Never Too Late

IT IS NEVER TOO LATE TO BE WHAT YOU MIGHT HAVE BEEN*

              
The online article on marketing one’s novel stated that authors had to do it themselves unless they’d written another Fifty Shades of Grey, and it advised in twenty-nine helpful hints what I should do to sell my books. “A million books are published a year. You must find and sell to your audience.” My problem is that my audience, while growing, may not be reading so much. 
Where could I find people who want to read about older women? A conversation with my husband, invalided with an injury from falling off a rowing machine, sobered us. Maybe we should think of a retirement residence, he said. “They have safe exercise rooms and you wouldn’t have to cook every night.”
“I wouldn’t have to cook very night if you cooked on Tuesday and Thursdays.”  But the idea stuck, not about cooking, but about where my audience might be found
I called the social directors of ten local retirement residences. My goal was to encourage others my age to write. ”It has meant so much to me,” I said. I didn’t say that I’d mention a few of my books along with how to buy them. I set up four meetings
I must have misread my first gig’s blurb in the telephone book. Its sign read Assisted Living Residence, not Retirement Residence. My audience, about twenty people, was led in, quiet, attentive, mostly deaf, some asleep, except for the two who had had  yearnings to write about their Second World War experiences. I cheered them on. One fellow who nodded to me all through my talk, came up afterward, his hands gesturing and his eyes eager. Live one, I thought. He told me several very elaborate jokes. Then his nose started bleeding. I lent him a tissue and waved goodbye, mid-joke. The best part of the hour was that twenty folks showed up, and that I had thought to tuck a Kleenex in my purse.
The numbers declined. Eight at the second talk, unnerving because my presentation was scheduled in an auditorium that seated fifty, but good because two of the women had been writers, one of them very angry about a rejection she had received a few years back. I offered my sympathy. It felt good to commiserate.
At the third residence, I sat for long minutes in an empty room. Then a couple in their nineties wheeled through the door and asked where everyone was. The two, rich with world experiences, English accents, and a marriage that sounded similar to mine, disagreed on who remembered what. She read an essay she had written long before, her memories of internment in WWII Shanghai. I left , but I said I’d be back. I want to know more, the way a good book makes me feel.
At my last stop, the audience I had dreamed of circled around my chair: seven people who wanted to write. My personal mantra* brought smiles and many minutes of conversation. As I walked out of the building, a novel prodded at me. About a writers’ group made up of old ladies with dreams.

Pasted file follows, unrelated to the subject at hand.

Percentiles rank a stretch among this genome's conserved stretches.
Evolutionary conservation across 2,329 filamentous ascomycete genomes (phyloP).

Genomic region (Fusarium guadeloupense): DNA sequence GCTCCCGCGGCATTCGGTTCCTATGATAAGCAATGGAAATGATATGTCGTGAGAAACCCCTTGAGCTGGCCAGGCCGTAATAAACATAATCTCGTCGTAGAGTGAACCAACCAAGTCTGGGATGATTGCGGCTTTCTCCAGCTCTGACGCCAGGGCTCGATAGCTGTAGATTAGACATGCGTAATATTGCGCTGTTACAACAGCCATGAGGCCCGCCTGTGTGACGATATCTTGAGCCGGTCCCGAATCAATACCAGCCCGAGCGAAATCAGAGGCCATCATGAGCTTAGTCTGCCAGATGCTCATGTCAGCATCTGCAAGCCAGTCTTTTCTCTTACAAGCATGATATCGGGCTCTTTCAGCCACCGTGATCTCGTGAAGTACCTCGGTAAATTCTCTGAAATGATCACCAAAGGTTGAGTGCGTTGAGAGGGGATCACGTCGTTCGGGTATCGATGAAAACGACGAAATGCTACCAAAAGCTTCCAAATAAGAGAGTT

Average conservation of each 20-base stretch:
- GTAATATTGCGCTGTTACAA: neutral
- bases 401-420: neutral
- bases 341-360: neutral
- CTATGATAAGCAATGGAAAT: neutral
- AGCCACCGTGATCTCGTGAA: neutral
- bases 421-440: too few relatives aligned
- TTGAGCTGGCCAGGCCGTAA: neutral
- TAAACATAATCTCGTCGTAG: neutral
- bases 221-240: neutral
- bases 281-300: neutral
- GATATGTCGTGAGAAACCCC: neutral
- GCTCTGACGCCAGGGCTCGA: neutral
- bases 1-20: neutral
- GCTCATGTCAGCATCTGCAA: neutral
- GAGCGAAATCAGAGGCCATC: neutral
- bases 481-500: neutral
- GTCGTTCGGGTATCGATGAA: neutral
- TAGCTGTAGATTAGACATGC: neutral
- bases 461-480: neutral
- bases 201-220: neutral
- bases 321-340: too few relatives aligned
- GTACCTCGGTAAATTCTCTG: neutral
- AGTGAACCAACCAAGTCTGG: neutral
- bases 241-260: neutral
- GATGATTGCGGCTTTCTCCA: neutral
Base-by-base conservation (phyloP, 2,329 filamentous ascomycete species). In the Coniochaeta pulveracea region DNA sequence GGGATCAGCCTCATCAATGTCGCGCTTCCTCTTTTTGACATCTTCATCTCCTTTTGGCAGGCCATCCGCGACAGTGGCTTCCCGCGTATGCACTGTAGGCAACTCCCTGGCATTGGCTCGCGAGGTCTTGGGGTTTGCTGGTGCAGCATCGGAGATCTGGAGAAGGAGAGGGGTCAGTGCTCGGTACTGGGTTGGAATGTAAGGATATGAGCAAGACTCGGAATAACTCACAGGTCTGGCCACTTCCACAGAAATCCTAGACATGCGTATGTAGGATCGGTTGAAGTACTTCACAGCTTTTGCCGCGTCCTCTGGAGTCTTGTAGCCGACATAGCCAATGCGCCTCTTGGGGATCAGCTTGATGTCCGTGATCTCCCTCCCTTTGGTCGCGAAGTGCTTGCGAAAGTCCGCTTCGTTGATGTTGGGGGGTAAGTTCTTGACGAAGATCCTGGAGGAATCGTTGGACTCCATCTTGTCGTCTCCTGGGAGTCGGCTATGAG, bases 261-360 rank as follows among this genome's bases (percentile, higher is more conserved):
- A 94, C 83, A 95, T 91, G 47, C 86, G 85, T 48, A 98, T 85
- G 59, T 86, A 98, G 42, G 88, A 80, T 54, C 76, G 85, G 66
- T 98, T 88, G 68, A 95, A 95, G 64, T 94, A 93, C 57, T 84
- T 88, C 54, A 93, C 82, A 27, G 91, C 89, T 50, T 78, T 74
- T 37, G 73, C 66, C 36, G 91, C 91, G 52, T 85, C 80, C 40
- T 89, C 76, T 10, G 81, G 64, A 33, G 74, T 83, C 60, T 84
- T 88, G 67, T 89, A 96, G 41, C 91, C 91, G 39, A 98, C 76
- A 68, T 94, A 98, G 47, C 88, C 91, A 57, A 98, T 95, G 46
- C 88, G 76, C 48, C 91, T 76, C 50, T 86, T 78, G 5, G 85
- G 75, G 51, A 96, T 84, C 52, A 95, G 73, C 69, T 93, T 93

HOW CAN I FEEL JOY ON SUCH A SAD DAY?

In the midst of constant radio coverage, TV photos of traumatized students, a million words pouring out of the minds and mouths of onlookers who attempt to gather their thoughts into rational responses to yet another mass murder, how can I rejoice in a small happy moment of my own life?
I was swirling through my Facebook account, reading the posts of both famous and not-so-famous people who, though stunned, managed to express their anger, shock, their condolences, and their sense of helplessness. We, we, we, have to do something, they wrote, and some had ideas of what that something might be.  Control guns, do more about the mentally ill, protect our schools, defend ourselves with our own weapons, and one, not smiling, suggested that congressmen who voted against more funds for mental health projects be sent to a mental health facility for a while to experience what is not being done for those who need that kind of help. (Never mind that many of those facilities have been closed for years in a wave of new medications that promised to deal with disturbed people without locking them up. But perhaps that’s another story.) Others threw up their virtual hands, which shook with anger, fear, hopelessness, offering no solutions.
I couldn’t bear to read any more.  My silent voice had joined this chorus of keening mourners, and I needed to find some sort of respite. I went to my email. When I clicked on a note from a familiar writing site, I was informed that a review of Never Too Late was complete. It had received five stars and had been posted on a number of social media sites. The review made my book seem like the next New York Times best seller.
Finally! My first reaction. All those weeks of scouring the internet for  someone to read my book(s) had resulted in one person who did.  And liked it. A cloud of sweet euphoria settled over my shoulders and I read the review three times.  Maybe I am a writer, I told myself.  Maybe I should keep going on that novel languishing in my computer.
Then I remembered.
And now, hours later, sadness and joy are still crouched inside me, in a facedown, eyeing each other, making tentative jabs at tender places, desiring to win the fight to determine which one would win my day. However, a moment ago I experienced an epiphany, a truth so obvious I won’t write about it to my friends on Face book. I was looking at the review one more time, and I understood the power of one person telling another that she is worthy of her dreams. I knew then that somehow joy will overcome sadness, in me, in others. The result will be Hope.  And with hope we all can move forward as we support each other’s dreams.
  
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